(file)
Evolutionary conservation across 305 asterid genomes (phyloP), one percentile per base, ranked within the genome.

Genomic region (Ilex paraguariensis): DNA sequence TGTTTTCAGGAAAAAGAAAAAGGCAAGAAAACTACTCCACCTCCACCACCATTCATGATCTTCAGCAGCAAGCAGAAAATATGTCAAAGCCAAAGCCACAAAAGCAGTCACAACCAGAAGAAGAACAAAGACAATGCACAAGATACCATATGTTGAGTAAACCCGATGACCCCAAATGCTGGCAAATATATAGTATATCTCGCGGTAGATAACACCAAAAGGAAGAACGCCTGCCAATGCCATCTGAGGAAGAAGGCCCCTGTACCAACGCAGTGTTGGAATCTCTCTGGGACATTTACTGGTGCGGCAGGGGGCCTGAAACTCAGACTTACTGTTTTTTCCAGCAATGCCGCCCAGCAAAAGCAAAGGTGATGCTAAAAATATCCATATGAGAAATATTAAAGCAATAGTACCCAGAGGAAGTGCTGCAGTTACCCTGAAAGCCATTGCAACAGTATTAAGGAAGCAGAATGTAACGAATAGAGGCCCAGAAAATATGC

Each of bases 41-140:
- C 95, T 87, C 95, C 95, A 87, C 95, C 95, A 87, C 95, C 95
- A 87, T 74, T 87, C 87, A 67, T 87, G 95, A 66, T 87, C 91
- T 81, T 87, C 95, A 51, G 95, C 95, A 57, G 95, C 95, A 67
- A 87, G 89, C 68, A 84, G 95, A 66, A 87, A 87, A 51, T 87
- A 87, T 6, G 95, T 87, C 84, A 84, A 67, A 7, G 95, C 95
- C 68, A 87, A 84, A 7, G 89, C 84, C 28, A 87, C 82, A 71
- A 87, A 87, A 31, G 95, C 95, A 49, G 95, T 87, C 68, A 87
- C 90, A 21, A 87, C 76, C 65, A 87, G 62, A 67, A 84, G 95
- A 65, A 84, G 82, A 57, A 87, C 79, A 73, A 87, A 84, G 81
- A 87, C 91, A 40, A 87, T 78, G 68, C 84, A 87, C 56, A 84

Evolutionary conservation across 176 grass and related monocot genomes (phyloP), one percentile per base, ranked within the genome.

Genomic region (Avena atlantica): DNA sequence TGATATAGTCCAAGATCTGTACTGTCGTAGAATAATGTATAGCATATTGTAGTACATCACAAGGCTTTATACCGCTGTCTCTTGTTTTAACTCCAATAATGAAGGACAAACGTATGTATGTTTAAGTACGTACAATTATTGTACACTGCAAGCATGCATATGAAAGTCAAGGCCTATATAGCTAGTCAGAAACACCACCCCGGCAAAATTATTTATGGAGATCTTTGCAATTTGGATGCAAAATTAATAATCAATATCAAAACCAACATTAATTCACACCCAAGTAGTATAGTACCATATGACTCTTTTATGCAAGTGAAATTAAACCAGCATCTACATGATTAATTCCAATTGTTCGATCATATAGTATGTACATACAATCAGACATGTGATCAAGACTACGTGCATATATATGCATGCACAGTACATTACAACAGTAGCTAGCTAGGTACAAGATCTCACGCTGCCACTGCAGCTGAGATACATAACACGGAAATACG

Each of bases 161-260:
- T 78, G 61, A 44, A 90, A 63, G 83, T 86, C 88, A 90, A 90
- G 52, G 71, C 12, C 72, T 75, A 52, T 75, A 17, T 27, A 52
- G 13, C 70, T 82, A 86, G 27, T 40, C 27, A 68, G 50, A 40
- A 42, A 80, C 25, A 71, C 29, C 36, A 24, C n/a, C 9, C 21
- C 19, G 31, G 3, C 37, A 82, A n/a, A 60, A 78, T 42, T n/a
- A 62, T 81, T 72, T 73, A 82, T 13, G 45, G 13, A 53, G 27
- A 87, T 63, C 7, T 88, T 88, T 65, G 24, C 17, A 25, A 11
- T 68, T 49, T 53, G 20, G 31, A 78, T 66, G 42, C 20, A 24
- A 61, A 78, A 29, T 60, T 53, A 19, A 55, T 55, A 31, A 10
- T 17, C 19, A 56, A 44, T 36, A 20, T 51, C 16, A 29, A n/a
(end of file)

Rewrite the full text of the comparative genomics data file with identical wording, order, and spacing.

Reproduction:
Evolutionary conservation across 305 asterid genomes (phyloP), one percentile per base, ranked within the genome.

Genomic region (Ilex paraguariensis): DNA sequence TGTTTTCAGGAAAAAGAAAAAGGCAAGAAAACTACTCCACCTCCACCACCATTCATGATCTTCAGCAGCAAGCAGAAAATATGTCAAAGCCAAAGCCACAAAAGCAGTCACAACCAGAAGAAGAACAAAGACAATGCACAAGATACCATATGTTGAGTAAACCCGATGACCCCAAATGCTGGCAAATATATAGTATATCTCGCGGTAGATAACACCAAAAGGAAGAACGCCTGCCAATGCCATCTGAGGAAGAAGGCCCCTGTACCAACGCAGTGTTGGAATCTCTCTGGGACATTTACTGGTGCGGCAGGGGGCCTGAAACTCAGACTTACTGTTTTTTCCAGCAATGCCGCCCAGCAAAAGCAAAGGTGATGCTAAAAATATCCATATGAGAAATATTAAAGCAATAGTACCCAGAGGAAGTGCTGCAGTTACCCTGAAAGCCATTGCAACAGTATTAAGGAAGCAGAATGTAACGAATAGAGGCCCAGAAAATATGC

Each of bases 41-140:
- C 95, T 87, C 95, C 95, A 87, C 95, C 95, A 87, C 95, C 95
- A 87, T 74, T 87, C 87, A 67, T 87, G 95, A 66, T 87, C 91
- T 81, T 87, C 95, A 51, G 95, C 95, A 57, G 95, C 95, A 67
- A 87, G 89, C 68, A 84, G 95, A 66, A 87, A 87, A 51, T 87
- A 87, T 6, G 95, T 87, C 84, A 84, A 67, A 7, G 95, C 95
- C 68, A 87, A 84, A 7, G 89, C 84, C 28, A 87, C 82, A 71
- A 87, A 87, A 31, G 95, C 95, A 49, G 95, T 87, C 68, A 87
- C 90, A 21, A 87, C 76, C 65, A 87, G 62, A 67, A 84, G 95
- A 65, A 84, G 82, A 57, A 87, C 79, A 73, A 87, A 84, G 81
- A 87, C 91, A 40, A 87, T 78, G 68, C 84, A 87, C 56, A 84

Evolutionary conservation across 176 grass and related monocot genomes (phyloP), one percentile per base, ranked within the genome.

Genomic region (Avena atlantica): DNA sequence TGATATAGTCCAAGATCTGTACTGTCGTAGAATAATGTATAGCATATTGTAGTACATCACAAGGCTTTATACCGCTGTCTCTTGTTTTAACTCCAATAATGAAGGACAAACGTATGTATGTTTAAGTACGTACAATTATTGTACACTGCAAGCATGCATATGAAAGTCAAGGCCTATATAGCTAGTCAGAAACACCACCCCGGCAAAATTATTTATGGAGATCTTTGCAATTTGGATGCAAAATTAATAATCAATATCAAAACCAACATTAATTCACACCCAAGTAGTATAGTACCATATGACTCTTTTATGCAAGTGAAATTAAACCAGCATCTACATGATTAATTCCAATTGTTCGATCATATAGTATGTACATACAATCAGACATGTGATCAAGACTACGTGCATATATATGCATGCACAGTACATTACAACAGTAGCTAGCTAGGTACAAGATCTCACGCTGCCACTGCAGCTGAGATACATAACACGGAAATACG

Each of bases 161-260:
- T 78, G 61, A 44, A 90, A 63, G 83, T 86, C 88, A 90, A 90
- G 52, G 71, C 12, C 72, T 75, A 52, T 75, A 17, T 27, A 52
- G 13, C 70, T 82, A 86, G 27, T 40, C 27, A 68, G 50, A 40
- A 42, A 80, C 25, A 71, C 29, C 36, A 24, C n/a, C 9, C 21
- C 19, G 31, G 3, C 37, A 82, A n/a, A 60, A 78, T 42, T n/a
- A 62, T 81, T 72, T 73, A 82, T 13, G 45, G 13, A 53, G 27
- A 87, T 63, C 7, T 88, T 88, T 65, G 24, C 17, A 25, A 11
- T 68, T 49, T 53, G 20, G 31, A 78, T 66, G 42, C 20, A 24
- A 61, A 78, A 29, T 60, T 53, A 19, A 55, T 55, A 31, A 10
- T 17, C 19, A 56, A 44, T 36, A 20, T 51, C 16, A 29, A n/a